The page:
Wheat genome project gains funding boost from CIRC
Press release issued: 15 June 2011
Research into the wheat genome by scientists at the University of Bristol is one of six projects to be awarded funding by the £7million Crop Improvement Research Club (CIRC), the Biotechnology and Biological Sciences Research Council (BBSRC) announced today at Cereals 2011, the leading technical event for the arable industry.
The 2-year project, Development and validation of a flexible genotyping platform for wheat, led by Professor Keith Edwards of Bristol’s School of Biological Sciences, aims to develop tools and technologies that make it easier to do targeted breeding to create new varieties of wheat. In particular, this could be used to improve yield and pest and disease resistance, including in commercial lines.
Developing new strategies to enable UK wheat breeders to breed for yield and pest and disease resistance by marker-assisted selection (MAS) underpins the UK’s strategy to generate improved wheat varieties. MAS is currently used by academic laboratories, genotyping service providers and breeding companies to track the inheritance of a host of desirable traits such as disease resistance, drought tolerance and yield.
Until recently, most wheat laboratories used microsatellite markers in their MAS projects. However, for wheat, a new type of marker called Single Nucleotide Polymorphisms (SNPs) are now becoming available. SNPs are easy to use and can be automated with relative ease but the task of identifying useful SNPs polymorphisms in wheat is problematic due to its complex and large genome.
Professor Edwards said: “Our CIRC-funded project aims to utilise the wealth of wheat genome sequencing data now available – thanks in part to previous BBSRC funding – to identify useful SNP markers. Together with our academic partner, the John Innes Institute, we will work closely with the genotyping company KBioscience, to both validate SNPs as a marker system in wheat and transfer the SNP markers, as working assays, to UK wheat breeders.”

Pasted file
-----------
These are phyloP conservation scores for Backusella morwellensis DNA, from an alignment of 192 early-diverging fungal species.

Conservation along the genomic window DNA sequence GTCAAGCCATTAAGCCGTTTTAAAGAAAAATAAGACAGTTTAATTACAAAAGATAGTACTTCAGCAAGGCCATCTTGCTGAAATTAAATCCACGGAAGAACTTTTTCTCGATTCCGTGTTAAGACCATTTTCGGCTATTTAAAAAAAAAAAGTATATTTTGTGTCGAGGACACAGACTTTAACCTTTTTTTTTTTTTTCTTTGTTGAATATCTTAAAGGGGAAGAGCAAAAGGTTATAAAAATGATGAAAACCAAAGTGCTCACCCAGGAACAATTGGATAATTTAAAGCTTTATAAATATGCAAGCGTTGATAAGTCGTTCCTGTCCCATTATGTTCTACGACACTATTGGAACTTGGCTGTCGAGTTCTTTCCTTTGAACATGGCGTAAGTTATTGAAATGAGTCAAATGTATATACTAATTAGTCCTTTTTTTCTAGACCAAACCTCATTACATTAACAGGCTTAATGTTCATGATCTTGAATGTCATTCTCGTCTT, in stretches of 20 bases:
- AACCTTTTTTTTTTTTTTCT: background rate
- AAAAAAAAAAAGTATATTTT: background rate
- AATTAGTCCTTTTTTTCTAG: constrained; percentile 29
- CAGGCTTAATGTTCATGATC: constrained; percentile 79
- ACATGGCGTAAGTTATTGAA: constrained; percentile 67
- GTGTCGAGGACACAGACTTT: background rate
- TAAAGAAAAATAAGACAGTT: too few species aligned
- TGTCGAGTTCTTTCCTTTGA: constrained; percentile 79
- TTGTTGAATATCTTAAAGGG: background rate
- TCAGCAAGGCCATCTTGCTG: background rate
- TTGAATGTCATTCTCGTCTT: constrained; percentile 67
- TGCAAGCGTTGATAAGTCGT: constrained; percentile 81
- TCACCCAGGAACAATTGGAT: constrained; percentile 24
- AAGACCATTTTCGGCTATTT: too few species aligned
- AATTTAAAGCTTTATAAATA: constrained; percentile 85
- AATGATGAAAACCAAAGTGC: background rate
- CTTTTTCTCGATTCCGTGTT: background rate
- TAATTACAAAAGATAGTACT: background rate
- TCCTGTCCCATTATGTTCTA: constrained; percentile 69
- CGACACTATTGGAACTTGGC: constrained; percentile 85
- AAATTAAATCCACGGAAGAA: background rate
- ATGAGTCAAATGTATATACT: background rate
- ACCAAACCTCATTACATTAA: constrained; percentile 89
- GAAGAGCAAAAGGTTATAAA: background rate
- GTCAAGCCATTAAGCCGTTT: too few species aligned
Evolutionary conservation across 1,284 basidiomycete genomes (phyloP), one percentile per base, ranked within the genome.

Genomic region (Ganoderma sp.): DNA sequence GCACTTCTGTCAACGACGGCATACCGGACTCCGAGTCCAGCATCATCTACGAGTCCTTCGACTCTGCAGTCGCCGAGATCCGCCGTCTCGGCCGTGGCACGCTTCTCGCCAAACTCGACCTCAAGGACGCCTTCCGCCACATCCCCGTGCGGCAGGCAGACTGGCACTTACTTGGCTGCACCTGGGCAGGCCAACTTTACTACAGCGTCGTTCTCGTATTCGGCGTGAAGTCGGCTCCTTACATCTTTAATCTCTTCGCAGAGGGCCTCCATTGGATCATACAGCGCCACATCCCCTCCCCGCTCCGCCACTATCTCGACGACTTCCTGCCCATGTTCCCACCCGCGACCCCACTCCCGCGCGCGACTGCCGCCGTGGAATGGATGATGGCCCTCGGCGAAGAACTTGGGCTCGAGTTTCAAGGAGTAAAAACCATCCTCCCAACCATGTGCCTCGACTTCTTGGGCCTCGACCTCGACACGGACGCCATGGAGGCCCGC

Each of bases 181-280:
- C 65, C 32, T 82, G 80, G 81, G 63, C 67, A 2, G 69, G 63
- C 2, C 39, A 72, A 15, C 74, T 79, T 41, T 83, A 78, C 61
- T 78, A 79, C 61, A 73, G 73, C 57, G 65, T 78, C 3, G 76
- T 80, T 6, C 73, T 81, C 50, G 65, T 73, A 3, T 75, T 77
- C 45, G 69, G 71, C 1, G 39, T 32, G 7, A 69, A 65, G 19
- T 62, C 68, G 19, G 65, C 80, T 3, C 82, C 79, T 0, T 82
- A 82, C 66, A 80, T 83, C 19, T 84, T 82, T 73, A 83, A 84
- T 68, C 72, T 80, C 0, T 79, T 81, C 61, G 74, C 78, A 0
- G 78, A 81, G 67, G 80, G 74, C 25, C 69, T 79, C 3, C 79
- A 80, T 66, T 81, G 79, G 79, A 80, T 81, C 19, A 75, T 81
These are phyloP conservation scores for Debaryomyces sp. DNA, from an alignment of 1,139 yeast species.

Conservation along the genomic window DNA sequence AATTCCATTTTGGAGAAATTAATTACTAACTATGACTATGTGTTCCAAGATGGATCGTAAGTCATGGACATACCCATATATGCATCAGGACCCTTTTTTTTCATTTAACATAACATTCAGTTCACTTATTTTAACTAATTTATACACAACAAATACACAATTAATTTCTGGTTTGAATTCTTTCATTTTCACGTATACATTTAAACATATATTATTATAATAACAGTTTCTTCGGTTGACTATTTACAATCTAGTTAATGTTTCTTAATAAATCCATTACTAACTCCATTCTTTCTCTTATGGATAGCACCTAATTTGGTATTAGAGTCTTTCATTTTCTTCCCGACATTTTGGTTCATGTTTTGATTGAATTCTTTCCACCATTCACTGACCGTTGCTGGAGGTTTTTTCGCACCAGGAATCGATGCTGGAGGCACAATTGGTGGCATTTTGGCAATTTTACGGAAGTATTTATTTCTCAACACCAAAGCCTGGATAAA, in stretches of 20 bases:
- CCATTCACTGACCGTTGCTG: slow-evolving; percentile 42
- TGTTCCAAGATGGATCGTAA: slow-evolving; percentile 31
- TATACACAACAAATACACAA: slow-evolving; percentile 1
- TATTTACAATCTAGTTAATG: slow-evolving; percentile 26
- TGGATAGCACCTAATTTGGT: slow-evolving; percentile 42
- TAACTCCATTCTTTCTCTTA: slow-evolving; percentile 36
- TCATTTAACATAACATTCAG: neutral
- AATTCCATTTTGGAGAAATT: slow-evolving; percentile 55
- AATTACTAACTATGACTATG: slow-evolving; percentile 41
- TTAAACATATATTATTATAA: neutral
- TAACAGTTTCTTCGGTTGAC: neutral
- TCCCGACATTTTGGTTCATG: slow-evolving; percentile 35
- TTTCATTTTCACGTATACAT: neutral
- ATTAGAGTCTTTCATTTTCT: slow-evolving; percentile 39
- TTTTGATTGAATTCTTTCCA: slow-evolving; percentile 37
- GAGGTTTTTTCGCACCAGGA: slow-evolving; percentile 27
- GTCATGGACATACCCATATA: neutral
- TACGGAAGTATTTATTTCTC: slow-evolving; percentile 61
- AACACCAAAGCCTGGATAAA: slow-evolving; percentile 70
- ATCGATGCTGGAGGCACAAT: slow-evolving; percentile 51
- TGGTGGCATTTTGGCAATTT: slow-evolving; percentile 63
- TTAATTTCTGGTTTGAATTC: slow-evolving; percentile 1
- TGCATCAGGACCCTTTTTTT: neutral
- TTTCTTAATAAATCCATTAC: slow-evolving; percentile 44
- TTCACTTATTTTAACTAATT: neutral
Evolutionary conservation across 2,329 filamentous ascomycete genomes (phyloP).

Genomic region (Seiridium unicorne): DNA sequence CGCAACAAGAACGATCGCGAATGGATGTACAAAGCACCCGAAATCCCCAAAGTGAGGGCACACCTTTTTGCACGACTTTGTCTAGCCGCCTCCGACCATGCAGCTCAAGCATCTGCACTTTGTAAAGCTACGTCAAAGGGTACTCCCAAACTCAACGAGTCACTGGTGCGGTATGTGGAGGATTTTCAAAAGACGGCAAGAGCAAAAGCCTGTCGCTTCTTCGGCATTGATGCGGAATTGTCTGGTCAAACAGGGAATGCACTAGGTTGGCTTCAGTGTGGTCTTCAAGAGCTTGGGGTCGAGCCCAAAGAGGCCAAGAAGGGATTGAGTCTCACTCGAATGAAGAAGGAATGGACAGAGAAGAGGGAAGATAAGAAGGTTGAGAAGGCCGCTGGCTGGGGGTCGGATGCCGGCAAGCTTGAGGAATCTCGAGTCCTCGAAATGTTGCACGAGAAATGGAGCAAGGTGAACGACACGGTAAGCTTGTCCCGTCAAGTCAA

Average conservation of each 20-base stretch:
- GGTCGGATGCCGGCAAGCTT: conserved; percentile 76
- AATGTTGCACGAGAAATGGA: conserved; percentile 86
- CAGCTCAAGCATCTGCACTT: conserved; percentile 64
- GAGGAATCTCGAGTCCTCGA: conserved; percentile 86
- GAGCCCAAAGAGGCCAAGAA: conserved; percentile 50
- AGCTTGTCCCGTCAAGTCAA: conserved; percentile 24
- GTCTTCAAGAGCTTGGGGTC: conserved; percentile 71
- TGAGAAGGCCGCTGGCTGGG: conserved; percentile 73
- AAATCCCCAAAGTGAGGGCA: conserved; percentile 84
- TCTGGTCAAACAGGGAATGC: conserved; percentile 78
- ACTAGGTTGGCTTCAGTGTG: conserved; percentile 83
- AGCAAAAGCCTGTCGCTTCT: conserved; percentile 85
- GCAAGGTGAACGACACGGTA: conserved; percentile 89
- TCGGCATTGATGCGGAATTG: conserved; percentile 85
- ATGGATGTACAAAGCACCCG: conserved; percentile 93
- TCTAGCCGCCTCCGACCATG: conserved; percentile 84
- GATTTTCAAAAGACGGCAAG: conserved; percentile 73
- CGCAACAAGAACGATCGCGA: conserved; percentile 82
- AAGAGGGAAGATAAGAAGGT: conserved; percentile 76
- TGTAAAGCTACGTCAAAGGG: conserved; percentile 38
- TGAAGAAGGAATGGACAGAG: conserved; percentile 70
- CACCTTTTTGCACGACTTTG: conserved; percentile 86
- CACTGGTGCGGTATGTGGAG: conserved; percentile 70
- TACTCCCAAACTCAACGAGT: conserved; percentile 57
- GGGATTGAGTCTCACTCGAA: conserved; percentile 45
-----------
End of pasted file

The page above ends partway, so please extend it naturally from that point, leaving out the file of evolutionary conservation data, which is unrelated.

CIRC is a five-year partnership between BBSRC, the Scottish Government and 14 companies representing plant breeders, farmers and food processors, aimed at supporting innovative research to improve the quality and yield of oilseed rape, barley and wheat, the key crops for human and animal consumption. With the world facing the significant challenge of feeding a global population set to reach 9 billion by 2050, the improvement of these key crops will be central to mitigating against a future food security crisis.
Professor Douglas Kell, Chief Executive, BBSRC said: “The Crop Improvement Research Club has created a tremendous opportunity for excellent research to contribute to future food security. The research funded by the club is of relevance to the development of commercial varieties of oilseed rape, barley and wheat, and as such will ensure the high quality research has an impact on the sustainability of food production in the near future.”
Dr Simon Hook, representing HGCA and chair of the CIRC steering group said: "These six projects, selected from an initial 46, are very exciting; expertise within the academic community is absolutely vital to future food security in the UK and beyond. We hope that the support for this work from the plant breeder, food grower and processor community will enable these excellent researchers to generate new knowledge and enhance the fundamental science of oilseed rape, barley and wheat leading to increased productivity and quality. With this knowledge we can work together to develop improved varieties that contribute to more sustainable food production.”